A cheerful heart brings a smile to your face; a sad heart makes it hard to get through the day. Proverbs 15:13 The Message
The good and bad news about cheerful and sad hearts is they’re infectious. Sometimes we catch our happiness or sadness from what’s going on around us. Sometimes from people we hang out with. Sometimes we recycle our own joy or grief by talking about it again and again and again.
If we’re purposeful about what we catch, it’ll most likely be good because that’s what most of us want – daily goodness.
Goodness happens when we’re intentional about what we watch and read on television, in books, and on social media; what we think about and say; and who we hang out with.
Goodness happens when we learn to laugh at ourselves, laugh with others, and laugh about what’s going on around us. People and circumstances can be a bit much to handle without laughter – too intense, too dark, too ridiculous. Not everything’s funny, but there’s typically some humor in every situation.
Goodness happens when we stop trying so hard and, like I mentioned before, wear Life like a loose garment. We all have a story that either buries us alive or helps us help others. The harder things become, the more practice we get at relying on God’s goodness and our humor to get us through.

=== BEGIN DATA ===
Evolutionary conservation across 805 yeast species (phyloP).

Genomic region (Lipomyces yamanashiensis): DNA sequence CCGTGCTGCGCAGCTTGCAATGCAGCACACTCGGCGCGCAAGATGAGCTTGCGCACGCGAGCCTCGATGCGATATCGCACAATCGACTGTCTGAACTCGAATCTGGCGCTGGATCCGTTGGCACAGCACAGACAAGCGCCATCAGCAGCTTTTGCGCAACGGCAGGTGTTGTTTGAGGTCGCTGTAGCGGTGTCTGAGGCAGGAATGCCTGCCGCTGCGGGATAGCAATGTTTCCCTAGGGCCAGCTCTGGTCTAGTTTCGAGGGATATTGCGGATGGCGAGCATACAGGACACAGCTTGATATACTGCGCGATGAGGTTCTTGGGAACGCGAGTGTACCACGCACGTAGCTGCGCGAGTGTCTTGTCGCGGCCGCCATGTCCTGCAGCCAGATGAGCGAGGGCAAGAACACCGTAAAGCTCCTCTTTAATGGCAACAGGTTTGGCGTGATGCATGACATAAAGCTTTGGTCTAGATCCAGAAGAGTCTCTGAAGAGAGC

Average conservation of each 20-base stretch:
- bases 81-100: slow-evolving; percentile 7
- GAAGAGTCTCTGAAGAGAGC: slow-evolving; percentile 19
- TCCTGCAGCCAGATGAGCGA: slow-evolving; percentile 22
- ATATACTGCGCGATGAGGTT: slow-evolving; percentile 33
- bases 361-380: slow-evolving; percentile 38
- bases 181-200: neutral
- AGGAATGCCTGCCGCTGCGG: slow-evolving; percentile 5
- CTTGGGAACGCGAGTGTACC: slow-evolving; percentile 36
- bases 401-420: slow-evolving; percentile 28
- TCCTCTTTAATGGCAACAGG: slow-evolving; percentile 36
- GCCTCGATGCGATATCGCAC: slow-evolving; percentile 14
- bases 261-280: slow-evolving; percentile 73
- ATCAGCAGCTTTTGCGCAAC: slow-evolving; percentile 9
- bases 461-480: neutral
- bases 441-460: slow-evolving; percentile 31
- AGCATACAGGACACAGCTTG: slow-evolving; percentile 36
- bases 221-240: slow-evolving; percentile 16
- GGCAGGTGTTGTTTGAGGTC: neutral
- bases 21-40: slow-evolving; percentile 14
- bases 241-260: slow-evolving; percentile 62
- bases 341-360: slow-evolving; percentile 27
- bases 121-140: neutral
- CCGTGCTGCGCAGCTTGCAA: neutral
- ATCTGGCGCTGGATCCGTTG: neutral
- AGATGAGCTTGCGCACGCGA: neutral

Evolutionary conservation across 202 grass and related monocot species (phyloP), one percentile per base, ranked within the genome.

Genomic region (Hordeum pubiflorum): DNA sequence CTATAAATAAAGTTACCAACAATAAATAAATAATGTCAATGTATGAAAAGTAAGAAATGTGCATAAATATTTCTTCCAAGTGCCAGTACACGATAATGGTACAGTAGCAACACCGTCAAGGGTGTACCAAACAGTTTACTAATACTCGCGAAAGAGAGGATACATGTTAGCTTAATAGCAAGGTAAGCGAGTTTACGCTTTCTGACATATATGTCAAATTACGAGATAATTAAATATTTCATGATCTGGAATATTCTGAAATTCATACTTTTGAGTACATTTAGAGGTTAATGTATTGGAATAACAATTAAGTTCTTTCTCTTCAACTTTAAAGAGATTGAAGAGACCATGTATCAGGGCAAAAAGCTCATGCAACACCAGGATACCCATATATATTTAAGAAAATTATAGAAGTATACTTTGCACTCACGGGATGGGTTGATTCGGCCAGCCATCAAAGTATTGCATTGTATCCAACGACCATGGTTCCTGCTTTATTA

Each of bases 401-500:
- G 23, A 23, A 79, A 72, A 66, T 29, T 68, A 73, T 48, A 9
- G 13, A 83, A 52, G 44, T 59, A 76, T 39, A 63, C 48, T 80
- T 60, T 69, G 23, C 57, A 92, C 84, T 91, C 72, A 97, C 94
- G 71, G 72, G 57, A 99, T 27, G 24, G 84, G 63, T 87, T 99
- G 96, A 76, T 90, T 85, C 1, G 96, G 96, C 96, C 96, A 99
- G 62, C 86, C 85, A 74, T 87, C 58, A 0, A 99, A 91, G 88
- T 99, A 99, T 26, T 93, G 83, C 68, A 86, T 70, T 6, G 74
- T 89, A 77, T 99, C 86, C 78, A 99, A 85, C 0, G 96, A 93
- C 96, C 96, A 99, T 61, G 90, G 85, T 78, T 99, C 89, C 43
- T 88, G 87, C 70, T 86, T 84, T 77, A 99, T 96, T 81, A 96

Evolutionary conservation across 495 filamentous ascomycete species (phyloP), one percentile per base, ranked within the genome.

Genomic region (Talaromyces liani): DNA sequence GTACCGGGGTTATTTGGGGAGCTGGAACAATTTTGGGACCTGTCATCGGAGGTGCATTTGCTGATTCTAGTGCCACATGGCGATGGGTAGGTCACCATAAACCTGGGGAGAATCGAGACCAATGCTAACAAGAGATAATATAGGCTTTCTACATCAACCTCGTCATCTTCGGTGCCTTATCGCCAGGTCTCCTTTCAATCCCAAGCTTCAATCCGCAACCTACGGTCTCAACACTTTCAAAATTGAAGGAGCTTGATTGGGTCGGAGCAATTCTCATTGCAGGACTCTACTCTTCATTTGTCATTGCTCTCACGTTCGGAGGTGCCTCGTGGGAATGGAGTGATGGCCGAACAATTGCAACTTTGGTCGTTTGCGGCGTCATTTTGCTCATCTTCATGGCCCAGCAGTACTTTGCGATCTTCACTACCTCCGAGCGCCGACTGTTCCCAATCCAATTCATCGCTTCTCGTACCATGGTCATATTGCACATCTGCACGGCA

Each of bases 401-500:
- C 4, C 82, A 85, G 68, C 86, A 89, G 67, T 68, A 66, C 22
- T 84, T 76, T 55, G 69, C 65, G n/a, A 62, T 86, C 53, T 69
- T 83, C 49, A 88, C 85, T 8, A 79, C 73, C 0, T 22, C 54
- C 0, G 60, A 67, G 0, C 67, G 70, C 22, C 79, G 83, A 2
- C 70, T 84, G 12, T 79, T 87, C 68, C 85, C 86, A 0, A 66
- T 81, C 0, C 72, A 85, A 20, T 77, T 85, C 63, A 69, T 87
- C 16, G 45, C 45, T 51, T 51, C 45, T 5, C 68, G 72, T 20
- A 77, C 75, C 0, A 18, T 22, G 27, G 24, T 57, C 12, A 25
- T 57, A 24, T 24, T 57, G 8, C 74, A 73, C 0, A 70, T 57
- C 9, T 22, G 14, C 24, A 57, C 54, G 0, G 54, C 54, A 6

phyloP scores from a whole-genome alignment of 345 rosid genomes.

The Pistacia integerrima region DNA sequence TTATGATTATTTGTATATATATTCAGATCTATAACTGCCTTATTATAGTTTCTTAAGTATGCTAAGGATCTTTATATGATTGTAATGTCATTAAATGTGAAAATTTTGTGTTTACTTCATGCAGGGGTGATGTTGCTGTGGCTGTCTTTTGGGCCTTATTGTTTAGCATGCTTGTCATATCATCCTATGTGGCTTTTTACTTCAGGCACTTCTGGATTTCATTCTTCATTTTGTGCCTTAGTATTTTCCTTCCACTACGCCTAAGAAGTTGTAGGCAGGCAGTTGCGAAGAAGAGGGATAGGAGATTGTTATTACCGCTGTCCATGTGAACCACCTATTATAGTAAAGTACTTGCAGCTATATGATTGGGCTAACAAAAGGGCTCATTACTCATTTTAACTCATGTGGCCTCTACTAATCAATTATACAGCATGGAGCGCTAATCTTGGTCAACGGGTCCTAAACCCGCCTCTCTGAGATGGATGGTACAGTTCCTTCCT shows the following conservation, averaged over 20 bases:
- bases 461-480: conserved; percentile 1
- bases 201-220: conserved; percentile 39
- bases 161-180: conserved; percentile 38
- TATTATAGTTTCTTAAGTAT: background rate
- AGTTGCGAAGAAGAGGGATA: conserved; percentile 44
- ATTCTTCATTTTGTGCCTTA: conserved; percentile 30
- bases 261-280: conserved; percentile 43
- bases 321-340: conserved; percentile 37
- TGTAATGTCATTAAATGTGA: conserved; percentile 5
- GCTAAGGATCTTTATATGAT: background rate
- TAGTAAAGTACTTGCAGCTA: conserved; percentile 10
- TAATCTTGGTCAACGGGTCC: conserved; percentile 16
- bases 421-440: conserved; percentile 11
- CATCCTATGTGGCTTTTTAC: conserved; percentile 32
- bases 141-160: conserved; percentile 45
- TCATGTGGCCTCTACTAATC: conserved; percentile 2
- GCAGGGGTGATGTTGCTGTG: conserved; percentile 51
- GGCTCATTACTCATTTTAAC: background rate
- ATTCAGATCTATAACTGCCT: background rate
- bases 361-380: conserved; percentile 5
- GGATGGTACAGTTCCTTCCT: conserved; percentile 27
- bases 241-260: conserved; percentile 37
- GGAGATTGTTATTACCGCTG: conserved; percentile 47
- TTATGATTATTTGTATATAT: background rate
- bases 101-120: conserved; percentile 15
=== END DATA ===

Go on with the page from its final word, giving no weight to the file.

It took me by surprise the day my friend Betty laughed when I told her about the death of a young friend. She didn’t laugh anxiously like I did when my high school friend died, but joyously. She pointed out that moving onto heaven spared him from troubles like difficult relationships, piled up bills, and unpleasant jobs.
“Think about all he won’t have to deal with. He’s better off with Jesus,” she said.
Hers was a different and comforting perspective because she truly believed in happy endings – not the kind when we meet Prince Charming, but the kind when we meet Jesus. She wasn’t flippant about grief, but firm that it went hand-in-hand with the goodness of God.
I wondered if she believed what she said until I watched closely as she dealt with her husband’s illness and death. She laughed as much as she cried. She found something good in every hard thing that happened. She called me her angel during that season and said I always cheered her up. The truth is, it was the other way around.
“For goodness’ sake,” she said, “We knew none of us were leaving here alive.”
In This Together,
FYI: I’m blogging my book titled On The Other Side of Trying Hard: Healing, Happiness, and Holiness. Because the blog posts will eventually be an entire manuscript instead of stand-alone stories, some posts may leave you hanging. I hope you’ll hang in here with us anyway ‘cause a happy ending is coming. Each blog post title includes the chapter title first. The phrase in parentheses is one subheading within the chapter. I’d love to hear your reflections, questions, and suggestions. I’m over-the-top grateful you’re here.